There are times when we as sports fans have no idea what is really happening, especially in football. The gameplans are so complex and the results of each play are determined by the intricate interplay between so many players and coaches that it feels impossible to understand and assign responsibility.
There are other times, however, when we see EXACTLY what is really happening -- when we know what is going to happen before it even takes place because we know the team so well.
Tarvaris Jackson's fourth-quarter fumble ended his attempt to lead his first game-winning drive of the season. (AP)
That's why it just didn't shock any of us when his Achilles heel showed up at the worst time.
We have seen Jackson in plenty of situations this year and we have learned a lot about him. He's not a bad quarterback. He's not the guy that everyone thought they were getting from Minnesota -- a mistake-prone loser that couldn't cut it at the NFL level.
Jackson, as we have learned, is an incredibly tough player who generally understands the importance of not throwing interceptions. He is a good leader and his toughness has rubbed off on his teammates and has helped give this team its personality. It's no accident that a team Pete Carroll says "will never back down" is led by a quarterback who stands his ground in every situation.
It's why I've supported him throughout this season.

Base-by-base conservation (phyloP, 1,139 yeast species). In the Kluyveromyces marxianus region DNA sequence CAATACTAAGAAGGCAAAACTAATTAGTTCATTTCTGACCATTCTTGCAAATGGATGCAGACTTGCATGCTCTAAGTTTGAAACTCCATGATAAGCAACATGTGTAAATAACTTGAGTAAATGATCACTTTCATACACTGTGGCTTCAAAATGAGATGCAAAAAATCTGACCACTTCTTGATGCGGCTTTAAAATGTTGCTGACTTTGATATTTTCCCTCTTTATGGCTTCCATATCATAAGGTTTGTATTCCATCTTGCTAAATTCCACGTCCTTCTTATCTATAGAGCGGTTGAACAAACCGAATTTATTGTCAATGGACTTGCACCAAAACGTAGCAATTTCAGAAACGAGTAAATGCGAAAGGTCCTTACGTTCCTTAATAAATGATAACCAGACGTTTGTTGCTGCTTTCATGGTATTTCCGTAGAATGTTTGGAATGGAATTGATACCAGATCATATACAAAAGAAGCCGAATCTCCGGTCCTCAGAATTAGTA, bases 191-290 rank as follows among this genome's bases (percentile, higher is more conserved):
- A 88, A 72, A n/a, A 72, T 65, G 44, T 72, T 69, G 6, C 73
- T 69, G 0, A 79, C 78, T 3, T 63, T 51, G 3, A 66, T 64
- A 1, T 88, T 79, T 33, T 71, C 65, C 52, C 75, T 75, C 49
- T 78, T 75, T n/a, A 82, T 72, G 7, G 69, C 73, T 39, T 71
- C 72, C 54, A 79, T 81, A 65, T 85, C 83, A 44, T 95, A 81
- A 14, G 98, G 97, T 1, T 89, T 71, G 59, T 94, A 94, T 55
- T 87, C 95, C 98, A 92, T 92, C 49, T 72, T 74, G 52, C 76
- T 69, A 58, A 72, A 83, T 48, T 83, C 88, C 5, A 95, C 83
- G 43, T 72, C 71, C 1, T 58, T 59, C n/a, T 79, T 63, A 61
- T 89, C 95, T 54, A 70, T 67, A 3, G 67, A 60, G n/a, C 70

We saw Jackson succeed in some situations (controlling the ball late against Baltimore, taking over when Chicago took away the running game, etc.), but we still haven't seen him bring his team back with an important two-minute drive late in a game. He's had opportunities to do it, but has failed twice at home, against both the Falcons and Niners.
It is OK to be a game manager. Alex Smith has won 12 games this year in that capacity and surely we know the stories of Trent Dilfer, Brad Johnson and even a young Tom Brady winning Super Bowls. Game managers win by controlling the ball, understanding the importance of field position, and getting the ball in the hands of the playmakers.
But they also have to lead important drives late in games because their teams typically haven't scored enough points to win it handily.
Tarvaris Jackson has not done that this year.
In limited opportunities, he has failed at that important skill. And I think it will be the reason his time in Seattle will end sooner rather than later.
The Seahawks need a franchise quarterback. That quarterback doesn't have to have every skill of the truly elites like Brady, Manning, Rodgers or Brees. But he does have to be able to win games for you late.
It's not going to be easy to find that guy.
Andrew Luck is a pipe dream, especially if St. Louis ends up with the top pick in this draft. For the record, I would happily trade four first-round picks for Luck, but the point may be moot. Robert Griffin is likely to be gone long before the Seahawks pick and his risk-factor may keep the Hawks from trading up for him. With no Matt Barkley (and possibly no Landry Jones) in this draft class, the chances of finding that franchise quarterback has dropped considerably.
The Seahawks can try to continue with Tarvaris Jackson and they may win eight or nine games and make an occasional playoff appearance. If they do, I'll happily support him because I admire certain things about his game and his personality.
But I'm now convinced that they need someone else to help them reach their ultimate goal.
The question is how to find him.